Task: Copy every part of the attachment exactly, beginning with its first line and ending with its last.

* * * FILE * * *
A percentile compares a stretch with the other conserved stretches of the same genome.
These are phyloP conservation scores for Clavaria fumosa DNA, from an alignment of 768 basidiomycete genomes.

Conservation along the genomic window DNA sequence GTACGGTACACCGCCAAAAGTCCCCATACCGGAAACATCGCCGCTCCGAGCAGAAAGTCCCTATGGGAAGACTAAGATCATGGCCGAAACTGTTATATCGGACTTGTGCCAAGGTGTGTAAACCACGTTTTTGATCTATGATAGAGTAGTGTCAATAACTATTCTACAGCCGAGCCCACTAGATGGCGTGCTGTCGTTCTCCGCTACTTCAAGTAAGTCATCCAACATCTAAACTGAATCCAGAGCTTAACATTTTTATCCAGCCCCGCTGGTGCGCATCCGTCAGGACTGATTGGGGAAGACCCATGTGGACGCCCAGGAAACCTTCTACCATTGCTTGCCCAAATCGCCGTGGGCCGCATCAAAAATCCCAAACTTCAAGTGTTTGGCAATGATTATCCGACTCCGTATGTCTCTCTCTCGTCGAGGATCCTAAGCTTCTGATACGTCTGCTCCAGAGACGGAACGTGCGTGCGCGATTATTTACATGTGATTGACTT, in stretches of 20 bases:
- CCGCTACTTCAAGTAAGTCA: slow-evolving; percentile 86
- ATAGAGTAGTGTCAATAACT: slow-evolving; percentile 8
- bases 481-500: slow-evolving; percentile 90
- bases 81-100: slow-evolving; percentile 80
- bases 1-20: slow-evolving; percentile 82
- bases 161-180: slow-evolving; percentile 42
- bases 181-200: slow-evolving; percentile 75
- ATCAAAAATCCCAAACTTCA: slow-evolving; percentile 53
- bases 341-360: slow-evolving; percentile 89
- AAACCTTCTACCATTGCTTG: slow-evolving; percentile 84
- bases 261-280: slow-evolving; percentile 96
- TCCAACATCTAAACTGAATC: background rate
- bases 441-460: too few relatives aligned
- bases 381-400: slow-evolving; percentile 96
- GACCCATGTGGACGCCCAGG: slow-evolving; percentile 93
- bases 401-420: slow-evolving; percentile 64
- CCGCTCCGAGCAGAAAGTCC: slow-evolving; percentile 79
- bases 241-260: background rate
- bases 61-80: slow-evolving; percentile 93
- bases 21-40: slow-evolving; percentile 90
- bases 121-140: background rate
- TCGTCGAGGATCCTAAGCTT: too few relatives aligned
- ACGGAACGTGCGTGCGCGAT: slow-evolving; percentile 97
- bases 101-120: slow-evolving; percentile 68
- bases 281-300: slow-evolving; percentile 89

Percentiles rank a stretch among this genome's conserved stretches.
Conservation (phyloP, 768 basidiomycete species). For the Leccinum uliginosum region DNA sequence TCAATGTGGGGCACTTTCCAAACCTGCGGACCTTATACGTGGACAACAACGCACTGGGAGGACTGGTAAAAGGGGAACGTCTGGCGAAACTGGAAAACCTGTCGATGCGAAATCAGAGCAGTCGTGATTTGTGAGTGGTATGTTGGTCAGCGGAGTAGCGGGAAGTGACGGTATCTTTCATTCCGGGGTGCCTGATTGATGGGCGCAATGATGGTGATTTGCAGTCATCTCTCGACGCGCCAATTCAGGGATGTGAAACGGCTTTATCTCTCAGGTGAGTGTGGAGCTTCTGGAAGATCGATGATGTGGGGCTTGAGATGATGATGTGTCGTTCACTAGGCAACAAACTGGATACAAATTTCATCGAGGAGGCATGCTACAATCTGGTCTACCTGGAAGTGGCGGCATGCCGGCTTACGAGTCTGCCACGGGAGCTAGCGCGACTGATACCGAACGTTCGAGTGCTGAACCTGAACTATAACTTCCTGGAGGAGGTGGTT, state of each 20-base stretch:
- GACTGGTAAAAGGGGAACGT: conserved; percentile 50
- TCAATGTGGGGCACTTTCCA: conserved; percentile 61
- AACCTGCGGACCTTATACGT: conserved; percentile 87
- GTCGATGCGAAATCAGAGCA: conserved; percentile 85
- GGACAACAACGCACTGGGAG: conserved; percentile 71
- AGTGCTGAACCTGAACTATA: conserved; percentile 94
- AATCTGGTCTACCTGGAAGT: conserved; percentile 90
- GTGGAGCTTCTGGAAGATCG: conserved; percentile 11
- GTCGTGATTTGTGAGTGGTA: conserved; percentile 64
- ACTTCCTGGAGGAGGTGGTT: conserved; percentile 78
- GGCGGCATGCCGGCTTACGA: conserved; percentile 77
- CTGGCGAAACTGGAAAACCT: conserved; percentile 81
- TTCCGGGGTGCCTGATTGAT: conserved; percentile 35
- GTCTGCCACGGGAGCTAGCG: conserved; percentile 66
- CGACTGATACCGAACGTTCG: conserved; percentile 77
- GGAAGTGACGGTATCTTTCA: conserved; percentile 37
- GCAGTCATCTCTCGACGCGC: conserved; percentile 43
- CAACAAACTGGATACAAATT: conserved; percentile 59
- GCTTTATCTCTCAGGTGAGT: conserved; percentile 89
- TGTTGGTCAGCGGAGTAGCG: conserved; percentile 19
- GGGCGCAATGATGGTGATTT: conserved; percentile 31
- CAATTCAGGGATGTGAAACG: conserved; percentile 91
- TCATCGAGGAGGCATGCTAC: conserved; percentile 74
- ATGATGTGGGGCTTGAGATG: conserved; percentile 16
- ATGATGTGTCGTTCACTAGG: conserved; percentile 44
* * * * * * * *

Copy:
A percentile compares a stretch with the other conserved stretches of the same genome.
These are phyloP conservation scores for Clavaria fumosa DNA, from an alignment of 768 basidiomycete genomes.

Conservation along the genomic window DNA sequence GTACGGTACACCGCCAAAAGTCCCCATACCGGAAACATCGCCGCTCCGAGCAGAAAGTCCCTATGGGAAGACTAAGATCATGGCCGAAACTGTTATATCGGACTTGTGCCAAGGTGTGTAAACCACGTTTTTGATCTATGATAGAGTAGTGTCAATAACTATTCTACAGCCGAGCCCACTAGATGGCGTGCTGTCGTTCTCCGCTACTTCAAGTAAGTCATCCAACATCTAAACTGAATCCAGAGCTTAACATTTTTATCCAGCCCCGCTGGTGCGCATCCGTCAGGACTGATTGGGGAAGACCCATGTGGACGCCCAGGAAACCTTCTACCATTGCTTGCCCAAATCGCCGTGGGCCGCATCAAAAATCCCAAACTTCAAGTGTTTGGCAATGATTATCCGACTCCGTATGTCTCTCTCTCGTCGAGGATCCTAAGCTTCTGATACGTCTGCTCCAGAGACGGAACGTGCGTGCGCGATTATTTACATGTGATTGACTT, in stretches of 20 bases:
- CCGCTACTTCAAGTAAGTCA: slow-evolving; percentile 86
- ATAGAGTAGTGTCAATAACT: slow-evolving; percentile 8
- bases 481-500: slow-evolving; percentile 90
- bases 81-100: slow-evolving; percentile 80
- bases 1-20: slow-evolving; percentile 82
- bases 161-180: slow-evolving; percentile 42
- bases 181-200: slow-evolving; percentile 75
- ATCAAAAATCCCAAACTTCA: slow-evolving; percentile 53
- bases 341-360: slow-evolving; percentile 89
- AAACCTTCTACCATTGCTTG: slow-evolving; percentile 84
- bases 261-280: slow-evolving; percentile 96
- TCCAACATCTAAACTGAATC: background rate
- bases 441-460: too few relatives aligned
- bases 381-400: slow-evolving; percentile 96
- GACCCATGTGGACGCCCAGG: slow-evolving; percentile 93
- bases 401-420: slow-evolving; percentile 64
- CCGCTCCGAGCAGAAAGTCC: slow-evolving; percentile 79
- bases 241-260: background rate
- bases 61-80: slow-evolving; percentile 93
- bases 21-40: slow-evolving; percentile 90
- bases 121-140: background rate
- TCGTCGAGGATCCTAAGCTT: too few relatives aligned
- ACGGAACGTGCGTGCGCGAT: slow-evolving; percentile 97
- bases 101-120: slow-evolving; percentile 68
- bases 281-300: slow-evolving; percentile 89

Percentiles rank a stretch among this genome's conserved stretches.
Conservation (phyloP, 768 basidiomycete species). For the Leccinum uliginosum region DNA sequence TCAATGTGGGGCACTTTCCAAACCTGCGGACCTTATACGTGGACAACAACGCACTGGGAGGACTGGTAAAAGGGGAACGTCTGGCGAAACTGGAAAACCTGTCGATGCGAAATCAGAGCAGTCGTGATTTGTGAGTGGTATGTTGGTCAGCGGAGTAGCGGGAAGTGACGGTATCTTTCATTCCGGGGTGCCTGATTGATGGGCGCAATGATGGTGATTTGCAGTCATCTCTCGACGCGCCAATTCAGGGATGTGAAACGGCTTTATCTCTCAGGTGAGTGTGGAGCTTCTGGAAGATCGATGATGTGGGGCTTGAGATGATGATGTGTCGTTCACTAGGCAACAAACTGGATACAAATTTCATCGAGGAGGCATGCTACAATCTGGTCTACCTGGAAGTGGCGGCATGCCGGCTTACGAGTCTGCCACGGGAGCTAGCGCGACTGATACCGAACGTTCGAGTGCTGAACCTGAACTATAACTTCCTGGAGGAGGTGGTT, state of each 20-base stretch:
- GACTGGTAAAAGGGGAACGT: conserved; percentile 50
- TCAATGTGGGGCACTTTCCA: conserved; percentile 61
- AACCTGCGGACCTTATACGT: conserved; percentile 87
- GTCGATGCGAAATCAGAGCA: conserved; percentile 85
- GGACAACAACGCACTGGGAG: conserved; percentile 71
- AGTGCTGAACCTGAACTATA: conserved; percentile 94
- AATCTGGTCTACCTGGAAGT: conserved; percentile 90
- GTGGAGCTTCTGGAAGATCG: conserved; percentile 11
- GTCGTGATTTGTGAGTGGTA: conserved; percentile 64
- ACTTCCTGGAGGAGGTGGTT: conserved; percentile 78
- GGCGGCATGCCGGCTTACGA: conserved; percentile 77
- CTGGCGAAACTGGAAAACCT: conserved; percentile 81
- TTCCGGGGTGCCTGATTGAT: conserved; percentile 35
- GTCTGCCACGGGAGCTAGCG: conserved; percentile 66
- CGACTGATACCGAACGTTCG: conserved; percentile 77
- GGAAGTGACGGTATCTTTCA: conserved; percentile 37
- GCAGTCATCTCTCGACGCGC: conserved; percentile 43
- CAACAAACTGGATACAAATT: conserved; percentile 59
- GCTTTATCTCTCAGGTGAGT: conserved; percentile 89
- TGTTGGTCAGCGGAGTAGCG: conserved; percentile 19
- GGGCGCAATGATGGTGATTT: conserved; percentile 31
- CAATTCAGGGATGTGAAACG: conserved; percentile 91
- TCATCGAGGAGGCATGCTAC: conserved; percentile 74
- ATGATGTGGGGCTTGAGATG: conserved; percentile 16
- ATGATGTGTCGTTCACTAGG: conserved; percentile 44